The economic theme of the 2013 was inventory as it accumulated in the retail apex of the supply chain. Wholesalers have been far more cautious about expanding inventory, coming far short of even 2012 levels after the dramatic experience after the 2012 holiday season. Despite this conscious desire to not overextend, they may not have much choice given the situation at the retail level. That is certainly why wholesale sales dropped so significantly in January.
February’s data includes a small rebound, which has to be disappointing given the scale of January’s decline. As a result, now wholesale inventory levels are as relatively high as 2012 (due to sales slump rather than inventory growth).
Note: there was a recent benchmark change in wholesale sales and inventories going back to January 2011 that removed a great deal of inventory that was previously believed to exist. There was also a benchmark change in the estimates for wholesale sales, but the result there was far more mixed in total. The net effect was a decline in the overall inventory to sales ratio, however, the overall pattern has not changed only the absolute level (shown above). That raises the issue of whether it may have a belated impact on benchmark revisions to GDP given that figure’s very heavy reliance on inventory particularly in the months where the revisions here appear greatest.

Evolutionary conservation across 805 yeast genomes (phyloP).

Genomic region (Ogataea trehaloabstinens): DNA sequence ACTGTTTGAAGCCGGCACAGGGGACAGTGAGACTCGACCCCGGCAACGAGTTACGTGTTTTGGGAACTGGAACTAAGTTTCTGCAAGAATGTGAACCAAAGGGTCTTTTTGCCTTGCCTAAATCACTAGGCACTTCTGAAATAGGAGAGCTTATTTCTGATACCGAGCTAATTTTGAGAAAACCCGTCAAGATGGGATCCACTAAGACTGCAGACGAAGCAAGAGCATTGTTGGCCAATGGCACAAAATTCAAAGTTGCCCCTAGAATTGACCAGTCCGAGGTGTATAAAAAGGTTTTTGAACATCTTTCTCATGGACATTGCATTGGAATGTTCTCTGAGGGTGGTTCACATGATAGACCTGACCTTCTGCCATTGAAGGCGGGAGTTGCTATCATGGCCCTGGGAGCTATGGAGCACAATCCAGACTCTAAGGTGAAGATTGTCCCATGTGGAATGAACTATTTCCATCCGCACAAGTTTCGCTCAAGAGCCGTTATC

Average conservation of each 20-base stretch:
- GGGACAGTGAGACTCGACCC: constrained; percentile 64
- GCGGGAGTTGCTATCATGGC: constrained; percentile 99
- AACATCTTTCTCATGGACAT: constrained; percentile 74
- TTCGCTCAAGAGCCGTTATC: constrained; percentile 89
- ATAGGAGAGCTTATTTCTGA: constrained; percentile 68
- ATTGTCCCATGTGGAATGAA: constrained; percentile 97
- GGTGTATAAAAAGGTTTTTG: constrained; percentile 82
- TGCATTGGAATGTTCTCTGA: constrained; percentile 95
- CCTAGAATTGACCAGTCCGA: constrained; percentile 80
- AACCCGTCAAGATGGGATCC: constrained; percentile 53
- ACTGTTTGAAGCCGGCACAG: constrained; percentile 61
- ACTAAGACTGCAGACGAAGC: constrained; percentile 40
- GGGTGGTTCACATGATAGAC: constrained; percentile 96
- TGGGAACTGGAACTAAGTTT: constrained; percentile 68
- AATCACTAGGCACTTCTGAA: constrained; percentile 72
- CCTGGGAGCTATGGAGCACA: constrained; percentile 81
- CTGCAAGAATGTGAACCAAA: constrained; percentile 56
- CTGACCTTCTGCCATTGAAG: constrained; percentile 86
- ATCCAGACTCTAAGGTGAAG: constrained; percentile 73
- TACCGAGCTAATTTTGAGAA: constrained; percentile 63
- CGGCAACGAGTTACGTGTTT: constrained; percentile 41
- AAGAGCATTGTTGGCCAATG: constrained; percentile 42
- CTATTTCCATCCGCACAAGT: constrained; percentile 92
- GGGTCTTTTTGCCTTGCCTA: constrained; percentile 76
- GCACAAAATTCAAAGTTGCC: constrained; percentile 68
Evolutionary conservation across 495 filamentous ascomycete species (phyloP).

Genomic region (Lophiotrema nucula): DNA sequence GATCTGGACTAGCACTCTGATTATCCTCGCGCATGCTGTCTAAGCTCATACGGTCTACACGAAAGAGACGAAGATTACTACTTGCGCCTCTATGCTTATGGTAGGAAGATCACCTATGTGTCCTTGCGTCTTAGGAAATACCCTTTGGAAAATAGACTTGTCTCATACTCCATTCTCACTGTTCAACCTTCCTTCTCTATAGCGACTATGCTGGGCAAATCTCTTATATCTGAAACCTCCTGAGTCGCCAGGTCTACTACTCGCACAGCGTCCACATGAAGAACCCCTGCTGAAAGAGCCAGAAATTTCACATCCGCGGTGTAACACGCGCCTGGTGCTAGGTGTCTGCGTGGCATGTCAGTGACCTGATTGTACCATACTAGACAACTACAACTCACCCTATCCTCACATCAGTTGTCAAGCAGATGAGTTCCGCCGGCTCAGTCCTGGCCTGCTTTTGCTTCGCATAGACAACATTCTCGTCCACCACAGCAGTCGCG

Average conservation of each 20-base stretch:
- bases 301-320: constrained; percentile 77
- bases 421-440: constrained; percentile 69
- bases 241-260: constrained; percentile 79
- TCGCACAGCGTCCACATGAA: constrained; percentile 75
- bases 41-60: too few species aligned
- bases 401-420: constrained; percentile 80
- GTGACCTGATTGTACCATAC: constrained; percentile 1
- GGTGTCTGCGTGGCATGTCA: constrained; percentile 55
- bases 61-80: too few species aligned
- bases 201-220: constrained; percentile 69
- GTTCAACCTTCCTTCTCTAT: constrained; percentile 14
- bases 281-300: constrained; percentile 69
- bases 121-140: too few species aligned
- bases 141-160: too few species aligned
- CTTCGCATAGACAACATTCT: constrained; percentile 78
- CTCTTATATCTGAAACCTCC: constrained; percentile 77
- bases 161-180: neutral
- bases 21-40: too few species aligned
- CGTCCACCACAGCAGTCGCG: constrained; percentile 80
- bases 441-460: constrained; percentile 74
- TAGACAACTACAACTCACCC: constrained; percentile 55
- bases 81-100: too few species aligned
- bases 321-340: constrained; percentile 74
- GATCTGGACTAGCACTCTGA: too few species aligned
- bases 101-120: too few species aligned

Growth of wholesale sales and inventory should be far closer to 10% Y/Y than 0% to generate expectations of full recovery and its self-sustaining trajectory, but the current pace continues along as it has since the middle of 2012. That compares unfavorably to even the Great Recession (including any adjustments for inflation measures).
Beyond that persistent and undesirable trend, the actual economic demand seen through wholesale sales in the latter months of 2013 and into 2014 is to some significant degree overstated by petroleum. Excluding petroleum sales, the direction of wholesale results is decidedly downward back near cycle lows.
As per usual, there is nothing here to indicate an acceleration of demand or activity. If viewed through relative inventory, there are only the conditions for the opposite. That should cause another revision to expectations of growth going forward, but I suspect somehow the allure of dovishness will prevent it.
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